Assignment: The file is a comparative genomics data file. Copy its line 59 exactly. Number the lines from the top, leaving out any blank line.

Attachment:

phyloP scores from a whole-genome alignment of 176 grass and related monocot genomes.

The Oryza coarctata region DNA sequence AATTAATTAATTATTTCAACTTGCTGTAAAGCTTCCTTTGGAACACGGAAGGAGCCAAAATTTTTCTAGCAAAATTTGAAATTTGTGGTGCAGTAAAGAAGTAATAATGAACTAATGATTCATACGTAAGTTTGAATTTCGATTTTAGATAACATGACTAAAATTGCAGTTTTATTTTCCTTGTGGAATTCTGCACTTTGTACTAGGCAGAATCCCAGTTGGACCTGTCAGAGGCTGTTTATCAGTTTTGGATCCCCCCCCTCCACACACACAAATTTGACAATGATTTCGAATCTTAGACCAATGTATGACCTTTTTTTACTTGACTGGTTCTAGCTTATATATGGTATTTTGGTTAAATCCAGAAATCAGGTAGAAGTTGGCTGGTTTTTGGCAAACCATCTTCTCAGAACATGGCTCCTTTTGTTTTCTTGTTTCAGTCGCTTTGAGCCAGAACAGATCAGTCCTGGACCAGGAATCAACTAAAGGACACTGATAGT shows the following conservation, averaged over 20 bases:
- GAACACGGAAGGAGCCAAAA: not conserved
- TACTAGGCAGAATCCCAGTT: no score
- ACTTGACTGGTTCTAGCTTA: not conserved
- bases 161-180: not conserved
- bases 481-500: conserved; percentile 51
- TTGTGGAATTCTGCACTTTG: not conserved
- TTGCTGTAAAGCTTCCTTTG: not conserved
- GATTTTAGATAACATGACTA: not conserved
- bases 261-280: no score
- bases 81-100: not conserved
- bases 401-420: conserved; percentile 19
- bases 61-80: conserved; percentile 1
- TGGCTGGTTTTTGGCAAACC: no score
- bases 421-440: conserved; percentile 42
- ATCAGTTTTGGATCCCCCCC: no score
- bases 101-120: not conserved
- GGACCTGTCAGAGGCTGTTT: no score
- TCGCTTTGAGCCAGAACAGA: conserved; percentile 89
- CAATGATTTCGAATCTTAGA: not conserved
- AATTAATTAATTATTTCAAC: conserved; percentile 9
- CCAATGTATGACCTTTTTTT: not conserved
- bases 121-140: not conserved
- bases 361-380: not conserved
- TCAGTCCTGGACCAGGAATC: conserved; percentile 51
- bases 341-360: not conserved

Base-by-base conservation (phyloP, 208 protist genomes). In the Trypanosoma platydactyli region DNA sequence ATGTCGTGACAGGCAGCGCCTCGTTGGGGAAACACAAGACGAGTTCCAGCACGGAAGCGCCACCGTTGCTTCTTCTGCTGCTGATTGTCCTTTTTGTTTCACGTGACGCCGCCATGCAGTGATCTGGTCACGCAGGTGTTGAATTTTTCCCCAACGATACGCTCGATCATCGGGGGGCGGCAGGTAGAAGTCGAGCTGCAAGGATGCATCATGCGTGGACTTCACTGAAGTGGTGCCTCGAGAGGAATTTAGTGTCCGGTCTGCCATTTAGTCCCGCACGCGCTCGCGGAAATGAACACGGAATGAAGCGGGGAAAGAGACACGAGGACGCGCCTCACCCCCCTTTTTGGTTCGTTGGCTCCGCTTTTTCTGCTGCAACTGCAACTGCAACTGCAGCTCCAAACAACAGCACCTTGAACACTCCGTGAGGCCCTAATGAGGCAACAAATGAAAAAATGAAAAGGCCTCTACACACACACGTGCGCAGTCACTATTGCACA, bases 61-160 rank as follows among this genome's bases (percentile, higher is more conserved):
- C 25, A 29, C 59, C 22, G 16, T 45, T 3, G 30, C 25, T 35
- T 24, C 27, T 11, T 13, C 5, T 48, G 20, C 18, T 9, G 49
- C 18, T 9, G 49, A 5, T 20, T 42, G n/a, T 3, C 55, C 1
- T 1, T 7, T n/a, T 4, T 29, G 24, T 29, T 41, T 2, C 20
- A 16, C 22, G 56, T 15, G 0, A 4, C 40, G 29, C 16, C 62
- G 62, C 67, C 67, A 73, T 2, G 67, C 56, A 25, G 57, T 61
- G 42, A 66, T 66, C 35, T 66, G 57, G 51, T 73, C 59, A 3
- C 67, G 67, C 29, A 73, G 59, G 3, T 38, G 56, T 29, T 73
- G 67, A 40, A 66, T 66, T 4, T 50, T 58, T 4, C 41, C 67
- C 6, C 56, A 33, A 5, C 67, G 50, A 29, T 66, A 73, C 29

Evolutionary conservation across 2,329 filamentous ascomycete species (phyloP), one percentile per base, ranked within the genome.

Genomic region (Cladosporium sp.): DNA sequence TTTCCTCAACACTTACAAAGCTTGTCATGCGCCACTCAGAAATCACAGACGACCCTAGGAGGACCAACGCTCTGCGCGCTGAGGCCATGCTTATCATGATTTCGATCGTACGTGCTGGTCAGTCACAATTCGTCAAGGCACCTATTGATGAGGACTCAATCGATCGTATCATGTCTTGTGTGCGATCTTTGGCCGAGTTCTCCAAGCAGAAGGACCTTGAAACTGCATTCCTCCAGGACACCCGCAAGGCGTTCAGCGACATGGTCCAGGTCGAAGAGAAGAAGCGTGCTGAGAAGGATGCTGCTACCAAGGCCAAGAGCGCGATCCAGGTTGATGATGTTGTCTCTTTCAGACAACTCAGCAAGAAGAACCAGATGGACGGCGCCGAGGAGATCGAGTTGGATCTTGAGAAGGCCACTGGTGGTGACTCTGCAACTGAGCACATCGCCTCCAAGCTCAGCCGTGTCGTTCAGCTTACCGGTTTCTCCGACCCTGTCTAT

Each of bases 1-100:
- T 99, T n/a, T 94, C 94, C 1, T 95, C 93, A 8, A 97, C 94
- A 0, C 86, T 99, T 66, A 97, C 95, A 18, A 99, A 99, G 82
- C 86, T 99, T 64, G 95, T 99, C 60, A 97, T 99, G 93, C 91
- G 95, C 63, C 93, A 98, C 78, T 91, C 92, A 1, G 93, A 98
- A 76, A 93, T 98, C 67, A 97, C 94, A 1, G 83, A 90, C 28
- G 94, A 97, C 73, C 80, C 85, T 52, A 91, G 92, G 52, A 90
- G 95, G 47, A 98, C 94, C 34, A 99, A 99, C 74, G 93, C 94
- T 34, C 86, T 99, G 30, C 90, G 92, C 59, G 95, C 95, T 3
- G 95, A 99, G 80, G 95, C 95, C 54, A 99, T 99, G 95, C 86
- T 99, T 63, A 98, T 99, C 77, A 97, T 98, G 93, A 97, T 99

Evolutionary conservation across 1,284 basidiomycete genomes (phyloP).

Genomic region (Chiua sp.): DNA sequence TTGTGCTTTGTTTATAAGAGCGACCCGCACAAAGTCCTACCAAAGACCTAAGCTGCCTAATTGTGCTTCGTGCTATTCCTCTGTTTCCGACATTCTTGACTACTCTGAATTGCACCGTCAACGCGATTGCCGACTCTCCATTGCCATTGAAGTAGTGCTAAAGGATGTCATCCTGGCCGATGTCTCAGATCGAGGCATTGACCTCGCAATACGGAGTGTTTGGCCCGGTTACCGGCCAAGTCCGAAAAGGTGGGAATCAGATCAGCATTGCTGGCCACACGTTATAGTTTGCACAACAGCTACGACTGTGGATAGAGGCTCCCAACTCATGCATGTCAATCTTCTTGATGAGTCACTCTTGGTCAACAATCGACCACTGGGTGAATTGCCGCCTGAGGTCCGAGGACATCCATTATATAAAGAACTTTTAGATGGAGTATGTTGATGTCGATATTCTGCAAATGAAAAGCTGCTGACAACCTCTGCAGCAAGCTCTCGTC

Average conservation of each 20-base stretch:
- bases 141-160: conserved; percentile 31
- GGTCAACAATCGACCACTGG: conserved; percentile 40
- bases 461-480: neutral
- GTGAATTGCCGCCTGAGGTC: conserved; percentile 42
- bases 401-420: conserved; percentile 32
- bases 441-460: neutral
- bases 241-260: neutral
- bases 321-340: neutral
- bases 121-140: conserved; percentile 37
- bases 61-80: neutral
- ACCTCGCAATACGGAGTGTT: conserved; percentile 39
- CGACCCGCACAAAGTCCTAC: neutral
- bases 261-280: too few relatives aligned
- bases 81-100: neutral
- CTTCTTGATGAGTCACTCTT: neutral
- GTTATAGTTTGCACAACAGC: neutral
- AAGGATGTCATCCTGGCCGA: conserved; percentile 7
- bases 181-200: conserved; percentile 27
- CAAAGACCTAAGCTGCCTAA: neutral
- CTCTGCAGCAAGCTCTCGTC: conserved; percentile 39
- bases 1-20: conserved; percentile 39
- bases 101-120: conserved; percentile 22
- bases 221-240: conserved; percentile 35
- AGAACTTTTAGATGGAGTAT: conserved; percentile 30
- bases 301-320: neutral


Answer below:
- bases 401-420: conserved; percentile 32